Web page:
Everyday food items can help strengthen the muscles of the hand, work on bilateral hand coordination skills and grasp development. Read on for simple ways to incorporate fine motor work into your daily routine in a fun & functional way! 🙂
1. Snap peas. Try to split them apart down the middle to reveal the peas. If that’s too challenging, do it for your child and then have him/her pick out the peas using a pincer grasp (pad of thumb and index finger together). For a younger child, you can add an educational element by counting the number of peas inside each pod. Each one has a different number inside!
2. Peeling a clementine. Start to peel it for your child, then hand over for them to finish the rest! Peeling apart each slice is also great for strengthening fine motor and grasping skills.
3. Corn. During those summer months, give your child corn to husk. Peeling back each leaf is definitely hard work and great for strengthening those little hand muscles.
4. Eggs. Peel the shell off hard boiled eggs. This can be tricky, considering most adults even have a hard time with this one! Try starting it for your child and let them finish. *A little trick to making it easier to peel eggs is to add 1 tbsp of vinegar to 4 cups of water. Put the eggs into boiling water and let boil for about 15 mins. When they’re cooked, soak them in ice water and peel as soon as they’re cool.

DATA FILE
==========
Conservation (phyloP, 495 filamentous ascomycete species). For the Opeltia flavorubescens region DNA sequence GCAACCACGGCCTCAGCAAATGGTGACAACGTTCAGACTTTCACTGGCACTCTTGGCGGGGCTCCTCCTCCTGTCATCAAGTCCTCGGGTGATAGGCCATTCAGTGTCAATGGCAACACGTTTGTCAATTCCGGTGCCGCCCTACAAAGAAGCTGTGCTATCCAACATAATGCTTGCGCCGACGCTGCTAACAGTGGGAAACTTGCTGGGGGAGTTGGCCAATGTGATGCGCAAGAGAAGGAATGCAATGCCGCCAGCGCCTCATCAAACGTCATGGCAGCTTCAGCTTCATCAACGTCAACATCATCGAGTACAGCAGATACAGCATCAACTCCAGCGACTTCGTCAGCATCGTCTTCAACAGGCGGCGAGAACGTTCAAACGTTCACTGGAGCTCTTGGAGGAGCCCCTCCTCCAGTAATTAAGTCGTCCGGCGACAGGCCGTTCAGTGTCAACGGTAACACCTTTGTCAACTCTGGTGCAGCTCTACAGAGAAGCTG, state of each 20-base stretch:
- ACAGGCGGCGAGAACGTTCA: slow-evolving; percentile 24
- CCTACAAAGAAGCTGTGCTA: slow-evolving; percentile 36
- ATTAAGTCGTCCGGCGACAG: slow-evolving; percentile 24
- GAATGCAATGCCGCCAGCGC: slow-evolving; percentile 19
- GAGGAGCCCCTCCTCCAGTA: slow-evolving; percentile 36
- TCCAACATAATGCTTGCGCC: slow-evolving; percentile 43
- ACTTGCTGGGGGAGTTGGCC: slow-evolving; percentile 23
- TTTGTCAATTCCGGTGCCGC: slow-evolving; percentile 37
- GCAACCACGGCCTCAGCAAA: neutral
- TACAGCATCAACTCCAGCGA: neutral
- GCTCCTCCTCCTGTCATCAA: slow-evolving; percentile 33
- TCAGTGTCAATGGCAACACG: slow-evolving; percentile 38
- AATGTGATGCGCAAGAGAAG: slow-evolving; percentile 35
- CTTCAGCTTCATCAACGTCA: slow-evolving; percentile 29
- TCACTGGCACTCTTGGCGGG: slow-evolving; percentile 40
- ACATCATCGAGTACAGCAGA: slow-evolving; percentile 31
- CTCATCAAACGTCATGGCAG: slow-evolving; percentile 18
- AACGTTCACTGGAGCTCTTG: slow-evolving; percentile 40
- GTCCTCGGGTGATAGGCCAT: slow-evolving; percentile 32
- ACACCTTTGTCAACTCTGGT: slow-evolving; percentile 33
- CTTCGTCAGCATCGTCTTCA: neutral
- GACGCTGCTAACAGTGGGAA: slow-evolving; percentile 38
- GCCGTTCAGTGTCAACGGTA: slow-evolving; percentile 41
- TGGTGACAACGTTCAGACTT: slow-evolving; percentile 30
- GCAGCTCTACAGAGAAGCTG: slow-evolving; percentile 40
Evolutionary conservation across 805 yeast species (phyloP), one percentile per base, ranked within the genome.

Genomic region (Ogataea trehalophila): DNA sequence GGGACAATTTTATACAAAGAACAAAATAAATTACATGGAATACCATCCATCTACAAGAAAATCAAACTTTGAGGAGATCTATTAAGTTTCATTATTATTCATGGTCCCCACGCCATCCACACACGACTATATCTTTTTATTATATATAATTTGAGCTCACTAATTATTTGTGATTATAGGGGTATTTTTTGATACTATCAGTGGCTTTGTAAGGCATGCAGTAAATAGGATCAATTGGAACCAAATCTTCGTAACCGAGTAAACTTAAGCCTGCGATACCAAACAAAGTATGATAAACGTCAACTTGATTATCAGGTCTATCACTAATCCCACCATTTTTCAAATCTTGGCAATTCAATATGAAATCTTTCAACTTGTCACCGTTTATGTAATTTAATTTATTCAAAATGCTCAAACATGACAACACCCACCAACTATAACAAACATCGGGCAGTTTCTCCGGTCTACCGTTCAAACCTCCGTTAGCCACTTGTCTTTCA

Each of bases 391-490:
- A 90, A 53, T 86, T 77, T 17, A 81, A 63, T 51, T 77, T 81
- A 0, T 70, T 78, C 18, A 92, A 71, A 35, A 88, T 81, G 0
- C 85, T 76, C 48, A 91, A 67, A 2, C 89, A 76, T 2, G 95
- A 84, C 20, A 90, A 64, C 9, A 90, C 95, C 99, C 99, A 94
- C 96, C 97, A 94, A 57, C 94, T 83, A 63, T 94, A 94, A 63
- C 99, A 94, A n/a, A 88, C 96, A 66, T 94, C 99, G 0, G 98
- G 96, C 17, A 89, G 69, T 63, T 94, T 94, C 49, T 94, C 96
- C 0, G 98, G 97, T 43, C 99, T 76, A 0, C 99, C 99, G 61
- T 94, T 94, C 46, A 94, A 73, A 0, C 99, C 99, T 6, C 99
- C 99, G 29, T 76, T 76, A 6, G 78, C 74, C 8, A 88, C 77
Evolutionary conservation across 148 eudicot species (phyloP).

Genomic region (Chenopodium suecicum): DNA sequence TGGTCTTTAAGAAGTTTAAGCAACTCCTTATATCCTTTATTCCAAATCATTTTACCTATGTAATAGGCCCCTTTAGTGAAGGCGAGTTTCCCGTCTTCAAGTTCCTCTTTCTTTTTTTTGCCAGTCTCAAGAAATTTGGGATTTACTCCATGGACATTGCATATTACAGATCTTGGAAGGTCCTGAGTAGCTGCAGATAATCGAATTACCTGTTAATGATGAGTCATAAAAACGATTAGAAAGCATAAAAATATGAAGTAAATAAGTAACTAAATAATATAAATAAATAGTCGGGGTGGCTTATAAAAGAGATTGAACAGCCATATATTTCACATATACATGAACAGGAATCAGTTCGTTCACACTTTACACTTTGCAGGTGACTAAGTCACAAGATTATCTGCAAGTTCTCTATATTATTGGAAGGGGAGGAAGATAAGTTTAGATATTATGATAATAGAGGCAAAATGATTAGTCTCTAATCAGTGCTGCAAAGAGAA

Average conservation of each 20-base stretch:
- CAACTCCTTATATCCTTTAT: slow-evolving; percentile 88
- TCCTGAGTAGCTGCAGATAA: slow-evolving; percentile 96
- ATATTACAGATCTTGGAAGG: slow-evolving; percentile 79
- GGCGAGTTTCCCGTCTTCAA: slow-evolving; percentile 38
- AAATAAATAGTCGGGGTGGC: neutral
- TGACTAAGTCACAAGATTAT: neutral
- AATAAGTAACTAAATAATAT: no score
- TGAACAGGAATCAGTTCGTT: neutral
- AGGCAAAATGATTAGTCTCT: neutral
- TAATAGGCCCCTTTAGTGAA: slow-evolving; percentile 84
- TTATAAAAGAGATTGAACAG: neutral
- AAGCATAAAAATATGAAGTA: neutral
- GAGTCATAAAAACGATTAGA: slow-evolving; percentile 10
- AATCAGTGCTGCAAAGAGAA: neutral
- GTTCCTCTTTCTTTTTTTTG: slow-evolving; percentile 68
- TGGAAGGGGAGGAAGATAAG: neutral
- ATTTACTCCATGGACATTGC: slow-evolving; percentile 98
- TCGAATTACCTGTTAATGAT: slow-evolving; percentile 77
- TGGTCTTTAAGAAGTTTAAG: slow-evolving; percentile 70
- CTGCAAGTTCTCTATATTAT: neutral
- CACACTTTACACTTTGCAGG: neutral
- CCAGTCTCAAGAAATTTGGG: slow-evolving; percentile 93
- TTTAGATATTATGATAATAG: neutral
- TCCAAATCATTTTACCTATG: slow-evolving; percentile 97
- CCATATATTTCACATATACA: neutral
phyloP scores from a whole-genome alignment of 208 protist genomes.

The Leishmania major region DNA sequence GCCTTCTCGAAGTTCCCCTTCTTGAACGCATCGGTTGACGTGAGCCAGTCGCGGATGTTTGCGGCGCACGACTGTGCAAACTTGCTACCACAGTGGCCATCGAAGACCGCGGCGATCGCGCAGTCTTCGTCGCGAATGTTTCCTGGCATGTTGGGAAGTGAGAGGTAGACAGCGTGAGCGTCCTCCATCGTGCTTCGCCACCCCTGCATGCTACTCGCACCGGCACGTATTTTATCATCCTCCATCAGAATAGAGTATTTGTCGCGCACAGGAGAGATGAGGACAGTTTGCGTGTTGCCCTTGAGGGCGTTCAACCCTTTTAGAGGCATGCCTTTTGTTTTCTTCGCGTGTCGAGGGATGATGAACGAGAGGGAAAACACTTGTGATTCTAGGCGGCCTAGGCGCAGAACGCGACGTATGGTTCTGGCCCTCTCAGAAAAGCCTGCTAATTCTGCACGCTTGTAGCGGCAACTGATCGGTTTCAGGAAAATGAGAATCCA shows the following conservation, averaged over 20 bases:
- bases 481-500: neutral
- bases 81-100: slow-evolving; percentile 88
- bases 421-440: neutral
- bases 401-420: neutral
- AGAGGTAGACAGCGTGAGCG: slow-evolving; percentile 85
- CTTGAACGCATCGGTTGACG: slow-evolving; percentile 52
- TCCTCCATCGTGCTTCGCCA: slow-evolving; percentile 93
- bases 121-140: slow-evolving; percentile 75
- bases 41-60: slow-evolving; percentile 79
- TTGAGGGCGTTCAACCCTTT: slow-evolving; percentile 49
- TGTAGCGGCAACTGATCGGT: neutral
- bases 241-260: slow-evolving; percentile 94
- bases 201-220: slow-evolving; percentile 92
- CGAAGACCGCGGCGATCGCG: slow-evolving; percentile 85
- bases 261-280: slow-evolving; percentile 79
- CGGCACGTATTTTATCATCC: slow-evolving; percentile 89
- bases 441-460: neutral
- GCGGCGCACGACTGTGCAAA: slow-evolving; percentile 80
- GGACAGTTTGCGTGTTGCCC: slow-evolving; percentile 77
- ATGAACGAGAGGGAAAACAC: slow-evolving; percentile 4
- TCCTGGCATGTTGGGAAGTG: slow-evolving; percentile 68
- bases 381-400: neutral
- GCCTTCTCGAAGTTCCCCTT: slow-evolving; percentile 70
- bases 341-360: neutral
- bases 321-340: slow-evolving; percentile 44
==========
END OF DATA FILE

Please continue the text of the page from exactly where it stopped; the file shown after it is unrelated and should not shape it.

5. Grapes. Plucking each grape off the vine is a great way to work on bilateral hand coordination and using a pincer grasp. If your child is young, be sure to cut grapes in half first before letting your child eat in order to avoid a choking hazard.
6. Green beans. Picking the little ends off and snapping them into two pieces.
7. Uncooked pasta and spaghetti. Younger children will have fun putting pastas such penne onto uncooked strands of spaghetti. We used little chunks of play dough to hold the spaghetti strands in place.
8. Cheeses. Peeling string cheese or even opening mini Babybels (pulling apart the wax covering)
9. DESSERT! Scooping ice cream, putting frosting on top of cupcakes, eating candy such as Twizzlers Pull ‘n’ Peel or unwrapping Hershey Kisses all work on bilateral skills and hand/ finger strengthening 😉
Good luck… and don’t forget, all kitchen tasks such as stirring, scooping, kneading peeling, pouring, using a can opener can help work on fine motor skills. If your child is able (and willing!) to help out in the kitchen, it’s a great opportunity to work on fine motor skills in a functional way.
Encouraging the development of fine motor skills lays the foundation and helps young children during self care tasks such as learning to tie shoes, using utensils during mealtimes, buttoning, zippering a coat and also helps with creative art play such as gluing, cutting with scissors and coloring. Later in life, having strong fine motor skills helps with handwriting and being able to hold a pen/ pencil with a mature grasp pattern during academic tasks.
Author: Christina is an OTR/L and owner of Sensory TheraPLAY Box